This week’s lack of direction in U.S. stock trading may be deceiving if history is any guide, according to Sam Stovall, a strategist at S&P Capital IQ.
As the attached chart shows, August has brought more daily swings of 1 percent or more in the Standard & Poor’s 500 Index than all but one other month since 1950, according to data that Stovall cited three days ago in a report. The exception is October, the month in which stocks crashed in 1987.
August’s first two days of trading brought S&P 500 losses of 0.3 percent and 0.2 percent, followed by a 0.3 percent gain yesterday. In the first seven months of the year, the index’s moves crossed the 1 percent threshold 33 times on a closing basis, according to data compiled by Bloomberg.
“The market itself may also be telling us that more volatility -- along with a disappointing overall price performance -- lies ahead,” Stovall wrote. The ratio of the S&P 500 high beta and low volatility indexes is sending this signal, the New York-based strategist wrote.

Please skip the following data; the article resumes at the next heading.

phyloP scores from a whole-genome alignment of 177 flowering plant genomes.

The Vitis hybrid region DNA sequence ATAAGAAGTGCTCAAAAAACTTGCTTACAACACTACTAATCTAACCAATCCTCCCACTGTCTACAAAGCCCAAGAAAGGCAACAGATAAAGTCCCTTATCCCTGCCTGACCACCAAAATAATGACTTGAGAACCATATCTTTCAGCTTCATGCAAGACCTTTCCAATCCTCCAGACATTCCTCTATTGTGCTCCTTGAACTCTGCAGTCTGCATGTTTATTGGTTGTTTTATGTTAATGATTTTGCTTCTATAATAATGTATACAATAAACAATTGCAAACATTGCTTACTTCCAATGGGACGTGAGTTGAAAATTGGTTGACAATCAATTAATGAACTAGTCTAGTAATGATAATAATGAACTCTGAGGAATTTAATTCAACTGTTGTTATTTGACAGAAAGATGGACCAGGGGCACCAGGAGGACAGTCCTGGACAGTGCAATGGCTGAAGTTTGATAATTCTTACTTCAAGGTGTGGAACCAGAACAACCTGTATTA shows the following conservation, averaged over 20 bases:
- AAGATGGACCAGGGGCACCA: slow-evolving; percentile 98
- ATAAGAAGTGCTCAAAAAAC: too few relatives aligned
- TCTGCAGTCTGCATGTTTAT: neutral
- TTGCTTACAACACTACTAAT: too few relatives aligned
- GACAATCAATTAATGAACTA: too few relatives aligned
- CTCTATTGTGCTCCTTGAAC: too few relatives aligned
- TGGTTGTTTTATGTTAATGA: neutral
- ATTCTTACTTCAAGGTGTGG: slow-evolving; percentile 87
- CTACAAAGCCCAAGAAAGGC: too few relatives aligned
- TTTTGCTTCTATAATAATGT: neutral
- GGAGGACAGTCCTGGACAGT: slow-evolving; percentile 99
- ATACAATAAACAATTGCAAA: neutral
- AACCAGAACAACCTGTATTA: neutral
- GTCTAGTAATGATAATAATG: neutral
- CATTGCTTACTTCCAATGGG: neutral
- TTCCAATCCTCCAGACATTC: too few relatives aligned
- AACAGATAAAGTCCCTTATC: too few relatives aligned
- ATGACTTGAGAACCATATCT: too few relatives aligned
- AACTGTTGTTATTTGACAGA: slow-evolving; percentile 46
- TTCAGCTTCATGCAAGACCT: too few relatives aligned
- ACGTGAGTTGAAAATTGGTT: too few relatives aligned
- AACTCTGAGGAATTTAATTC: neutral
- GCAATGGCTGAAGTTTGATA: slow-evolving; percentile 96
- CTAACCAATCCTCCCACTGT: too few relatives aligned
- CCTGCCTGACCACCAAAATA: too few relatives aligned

The high-beta index fell 10 percent through yesterday from this year’s high, set on April 23. The indicator tracks the 100 companies in the S&P 500 that fluctuated the most relative to the index during the past 12 months. The low-volatility index, comprised of 100 stocks that swung the least, rose 1.3 percent during the same period.
“Investors have been in a ‘risk-off’ mindset,” Stovall wrote. “In the month ahead, investors may therefore be more inclined to focus on their tans than on their portfolios.”